Granddad’s Healing TestimonyPosted: June 1, 2010
Years of Suffering End in Glorious Restoration
The Personal Testimony of Rev. Thomas Josiah Kinard I
Jan. 26, 1962
In the years 1944 and 1945, I was sick most of the time. I lost quite a bit of time off my job. I was employed by Humble Oil and Refining Company [in Baytown, Texas], having been hired the 21 day of Jan. 1922. For over ten years I had been in the Laboratory Dept. as a sampler.
I had been bothered with arthritis for an awfully long time. In fact, my first attack was in Germany during the First World War. I had tried medicines by mouth and shots in my arm, but not much relief. I went to Marlin [Texas] and took a series of hot baths because they had been recommended to me as helpful for arthritis. I had been to Ville Platte, La., to the Attaway Clinic at least twice. Once I took a series of penicillin shots. Another time I had x-rays made. According to some old notes I was off from work from June 1944 till Jan. 2, 1945.
I worked the 2, 3, and 4, and on the 5 of Jan. 1945 I received a message that my mother [Josephine Patterson Kinard] was seriously ill. I went up to see how sick she was, and found her so ill I did not come home. On Jan. 9 at 2 min. till 9 PM, Mother went to be with the Lord. Her service was at 4 PM on Jan. 10 with Rev. Robert Walters and T. M. Puckett in charge. Interment was in the Shultz Cemetery [at Camp Ruby, Polk County] by the side of my father [Anderson Derrick Kinard], who had preceded her several years.
I had taken arthritis during her few days’ sickness, and was so crippled I could hardly walk during the funeral. We got home the night of the funeral at 8:30 PM tired and very hungry. My foot was so sore and swelled till I fell in the kitchen and knocked over a pan of milk, spilling it all over the floor. I was unable to be up the next day. I never was able to work again on my job.
1946 found me still weak, underweight, nervous and unable to be around much. I tried to keep going to church, but on Sunday of Mar. 2, 1946, I gave completely out and had to sit down. Our altar was full of seekers, but I was too weak and spent to help. I was not able to be up much on the 3 following days. On Wed. night my wife [Cecyle Lesley Hutchins Kinard] and daughter Naomi Ruth [m. Hughes] went to Decker Drive [Assembly of God, Baytown, Texas] to attend the Young People’s Service. My son T. J. was home between merchant shipping trips with his friend Quin King, who were to keep me company.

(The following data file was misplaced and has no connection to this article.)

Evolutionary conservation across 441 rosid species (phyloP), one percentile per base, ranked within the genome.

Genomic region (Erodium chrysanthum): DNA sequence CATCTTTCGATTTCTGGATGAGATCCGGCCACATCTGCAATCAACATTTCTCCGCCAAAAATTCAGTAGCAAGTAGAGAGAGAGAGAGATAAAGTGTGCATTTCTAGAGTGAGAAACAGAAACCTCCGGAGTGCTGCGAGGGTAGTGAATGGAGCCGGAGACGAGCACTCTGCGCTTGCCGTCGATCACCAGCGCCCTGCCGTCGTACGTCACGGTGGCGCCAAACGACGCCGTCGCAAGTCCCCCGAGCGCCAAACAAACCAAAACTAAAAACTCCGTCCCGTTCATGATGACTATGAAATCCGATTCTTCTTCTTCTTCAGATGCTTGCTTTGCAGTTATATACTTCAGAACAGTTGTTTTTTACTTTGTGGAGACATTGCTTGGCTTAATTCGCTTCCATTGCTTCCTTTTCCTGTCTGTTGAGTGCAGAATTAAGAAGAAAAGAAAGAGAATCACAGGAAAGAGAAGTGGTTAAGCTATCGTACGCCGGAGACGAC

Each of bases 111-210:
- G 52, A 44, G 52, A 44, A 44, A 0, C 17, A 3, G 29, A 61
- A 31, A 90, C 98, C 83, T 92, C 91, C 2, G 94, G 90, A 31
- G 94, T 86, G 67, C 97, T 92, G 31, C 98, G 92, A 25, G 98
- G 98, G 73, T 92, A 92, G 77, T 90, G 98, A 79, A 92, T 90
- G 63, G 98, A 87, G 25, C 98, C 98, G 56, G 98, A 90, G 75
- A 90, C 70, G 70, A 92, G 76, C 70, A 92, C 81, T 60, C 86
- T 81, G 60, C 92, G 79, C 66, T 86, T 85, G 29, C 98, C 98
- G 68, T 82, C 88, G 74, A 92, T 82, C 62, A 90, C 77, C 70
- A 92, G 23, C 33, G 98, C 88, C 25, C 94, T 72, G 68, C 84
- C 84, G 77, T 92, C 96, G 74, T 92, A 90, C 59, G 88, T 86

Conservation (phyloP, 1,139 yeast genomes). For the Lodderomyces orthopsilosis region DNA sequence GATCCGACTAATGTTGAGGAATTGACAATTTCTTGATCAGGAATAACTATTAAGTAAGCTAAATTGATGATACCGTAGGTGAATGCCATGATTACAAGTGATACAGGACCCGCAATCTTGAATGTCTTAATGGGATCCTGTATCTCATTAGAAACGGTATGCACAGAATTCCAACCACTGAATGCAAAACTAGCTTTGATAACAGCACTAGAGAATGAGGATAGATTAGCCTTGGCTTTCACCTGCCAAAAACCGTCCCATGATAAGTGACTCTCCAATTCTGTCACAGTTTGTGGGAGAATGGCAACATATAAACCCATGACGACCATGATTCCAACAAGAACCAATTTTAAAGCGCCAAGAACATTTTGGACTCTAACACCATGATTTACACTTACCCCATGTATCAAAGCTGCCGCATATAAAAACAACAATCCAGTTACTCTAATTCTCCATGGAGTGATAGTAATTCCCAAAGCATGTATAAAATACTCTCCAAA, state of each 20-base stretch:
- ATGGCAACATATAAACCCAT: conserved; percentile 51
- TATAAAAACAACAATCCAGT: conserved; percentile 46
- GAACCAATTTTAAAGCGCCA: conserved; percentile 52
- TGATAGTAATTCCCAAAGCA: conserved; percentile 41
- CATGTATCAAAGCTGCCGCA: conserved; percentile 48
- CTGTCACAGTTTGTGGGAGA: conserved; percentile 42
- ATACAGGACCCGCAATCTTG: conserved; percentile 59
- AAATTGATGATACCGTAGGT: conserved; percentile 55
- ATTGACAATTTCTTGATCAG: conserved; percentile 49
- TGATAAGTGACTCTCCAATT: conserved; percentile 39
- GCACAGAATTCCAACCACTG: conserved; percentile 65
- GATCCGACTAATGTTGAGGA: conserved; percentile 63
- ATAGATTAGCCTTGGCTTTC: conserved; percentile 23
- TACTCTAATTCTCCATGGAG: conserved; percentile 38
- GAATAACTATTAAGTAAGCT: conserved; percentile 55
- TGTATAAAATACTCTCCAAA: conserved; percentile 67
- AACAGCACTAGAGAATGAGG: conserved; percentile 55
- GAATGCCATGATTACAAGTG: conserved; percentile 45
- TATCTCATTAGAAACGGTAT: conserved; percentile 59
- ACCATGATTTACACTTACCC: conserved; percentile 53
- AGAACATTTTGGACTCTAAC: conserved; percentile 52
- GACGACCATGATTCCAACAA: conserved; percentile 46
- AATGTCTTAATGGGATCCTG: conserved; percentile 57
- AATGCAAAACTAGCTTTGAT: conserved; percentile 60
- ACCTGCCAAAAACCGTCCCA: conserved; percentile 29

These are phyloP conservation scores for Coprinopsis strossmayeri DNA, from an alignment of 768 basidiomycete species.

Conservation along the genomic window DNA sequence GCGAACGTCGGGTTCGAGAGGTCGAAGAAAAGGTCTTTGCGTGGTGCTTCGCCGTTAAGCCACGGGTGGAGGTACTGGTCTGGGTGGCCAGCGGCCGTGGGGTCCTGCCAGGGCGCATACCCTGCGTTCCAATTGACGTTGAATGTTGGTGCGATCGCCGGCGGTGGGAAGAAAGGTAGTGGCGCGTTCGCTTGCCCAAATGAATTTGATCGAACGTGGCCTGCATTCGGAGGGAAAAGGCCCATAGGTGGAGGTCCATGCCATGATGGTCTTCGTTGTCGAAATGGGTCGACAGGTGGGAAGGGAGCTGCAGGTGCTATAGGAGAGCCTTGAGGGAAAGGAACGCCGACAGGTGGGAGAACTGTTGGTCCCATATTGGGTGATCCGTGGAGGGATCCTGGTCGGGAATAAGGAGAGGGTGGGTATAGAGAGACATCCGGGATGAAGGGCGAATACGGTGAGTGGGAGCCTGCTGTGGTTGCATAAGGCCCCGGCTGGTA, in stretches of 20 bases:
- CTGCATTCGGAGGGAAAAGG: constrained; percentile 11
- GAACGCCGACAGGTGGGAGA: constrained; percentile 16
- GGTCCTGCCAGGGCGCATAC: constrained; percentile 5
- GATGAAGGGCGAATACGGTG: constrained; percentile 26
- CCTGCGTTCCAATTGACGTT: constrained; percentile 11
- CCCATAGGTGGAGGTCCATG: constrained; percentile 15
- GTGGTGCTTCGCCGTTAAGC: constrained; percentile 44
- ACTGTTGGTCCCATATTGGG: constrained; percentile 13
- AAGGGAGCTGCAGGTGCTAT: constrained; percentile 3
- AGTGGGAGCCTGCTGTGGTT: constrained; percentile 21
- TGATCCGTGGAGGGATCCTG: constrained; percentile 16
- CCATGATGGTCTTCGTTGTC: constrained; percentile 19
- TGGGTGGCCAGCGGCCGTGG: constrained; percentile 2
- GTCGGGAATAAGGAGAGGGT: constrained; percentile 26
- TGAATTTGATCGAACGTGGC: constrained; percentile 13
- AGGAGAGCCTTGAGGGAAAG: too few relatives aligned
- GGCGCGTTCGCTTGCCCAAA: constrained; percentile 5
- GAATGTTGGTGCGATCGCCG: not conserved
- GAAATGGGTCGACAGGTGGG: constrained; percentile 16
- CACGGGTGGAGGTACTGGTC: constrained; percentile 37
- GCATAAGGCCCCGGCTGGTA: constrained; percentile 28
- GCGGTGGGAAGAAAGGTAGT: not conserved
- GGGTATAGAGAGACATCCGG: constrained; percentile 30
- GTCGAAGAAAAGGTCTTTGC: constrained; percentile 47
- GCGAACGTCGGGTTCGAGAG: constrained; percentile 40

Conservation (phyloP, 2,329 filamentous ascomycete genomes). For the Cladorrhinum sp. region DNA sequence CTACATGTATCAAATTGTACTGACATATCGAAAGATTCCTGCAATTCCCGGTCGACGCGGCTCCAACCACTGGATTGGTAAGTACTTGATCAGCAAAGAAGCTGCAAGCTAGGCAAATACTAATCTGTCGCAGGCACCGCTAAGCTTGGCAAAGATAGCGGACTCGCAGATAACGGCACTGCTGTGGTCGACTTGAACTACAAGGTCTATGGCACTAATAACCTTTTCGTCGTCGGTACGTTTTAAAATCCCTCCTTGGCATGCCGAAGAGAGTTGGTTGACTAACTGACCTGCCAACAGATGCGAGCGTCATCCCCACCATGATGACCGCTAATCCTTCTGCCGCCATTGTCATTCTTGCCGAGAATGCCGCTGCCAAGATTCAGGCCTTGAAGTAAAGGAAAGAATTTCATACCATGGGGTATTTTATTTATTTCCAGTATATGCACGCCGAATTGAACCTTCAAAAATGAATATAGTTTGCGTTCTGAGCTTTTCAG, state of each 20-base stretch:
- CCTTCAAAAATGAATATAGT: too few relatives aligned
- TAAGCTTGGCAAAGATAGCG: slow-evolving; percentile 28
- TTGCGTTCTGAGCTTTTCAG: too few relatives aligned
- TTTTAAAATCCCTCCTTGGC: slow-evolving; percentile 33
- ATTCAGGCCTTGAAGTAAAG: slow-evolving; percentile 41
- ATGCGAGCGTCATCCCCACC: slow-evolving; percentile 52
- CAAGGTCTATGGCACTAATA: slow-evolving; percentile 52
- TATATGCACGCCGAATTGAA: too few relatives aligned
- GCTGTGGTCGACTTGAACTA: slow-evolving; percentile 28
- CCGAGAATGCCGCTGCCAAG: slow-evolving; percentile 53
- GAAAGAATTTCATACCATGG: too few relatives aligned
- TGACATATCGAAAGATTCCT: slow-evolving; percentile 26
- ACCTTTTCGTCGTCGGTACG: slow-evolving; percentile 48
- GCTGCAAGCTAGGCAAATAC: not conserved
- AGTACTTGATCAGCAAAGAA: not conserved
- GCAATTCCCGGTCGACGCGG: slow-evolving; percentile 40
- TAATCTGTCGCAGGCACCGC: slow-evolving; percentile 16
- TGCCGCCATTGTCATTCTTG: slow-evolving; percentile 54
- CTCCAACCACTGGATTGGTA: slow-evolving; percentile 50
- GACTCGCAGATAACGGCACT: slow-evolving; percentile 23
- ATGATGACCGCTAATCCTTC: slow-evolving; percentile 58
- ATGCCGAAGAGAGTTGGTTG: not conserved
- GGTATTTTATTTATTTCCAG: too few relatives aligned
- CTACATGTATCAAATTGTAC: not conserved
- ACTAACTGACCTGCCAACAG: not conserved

Shortly after my wife and daughter left for church, I began to cramp. I grew worse till one of the boys called Dr. C. R. Waters. When he came I was put to bed and after a shot I soon became more comfortable. About the second day I began to hemorrhage, and this continued for a few days. This so weakened me till Dr. Waters urged me to go to the hospital. I had collapsed on Mar. 5 and on Mar. 18 I was carried to Ilda’s Memorial Hospital. My wife’s brother, W[illiam]. A. Hutchins, put me in his car and drove me up to the hospital, and took me in his arms and bodily carried me into the room and put me on the bed. I stayed about 5 days, and was brought home by Harrison-Logan ambulance on Mar. 23. I did not improve as I should, and on April 1 an ambulance carried me back to the hospital. This time there was a fluoroscope and x-rays made. Dr. and Mrs. Waters first talked to my wife and asked if they should tell me what the diagnosis was. His diagnosis was “cancer of the stomach.” My wife told the Dr. to go ahead and tell him the truth. “He will want to know,” she said.
After two more days, the Dr. came up to tell me. He had difficulty in getting to the point. “There is one thing we can do. We can go in there and move the outlet of the stomach to a new place, if we can find a place that will heal,” he said. “What would that mean, Doctor?” I asked. “Only temporary relief,” he replied. “Well then, we won’t consider surgery now.” I had been suffering something awful and seemed at times I could not live.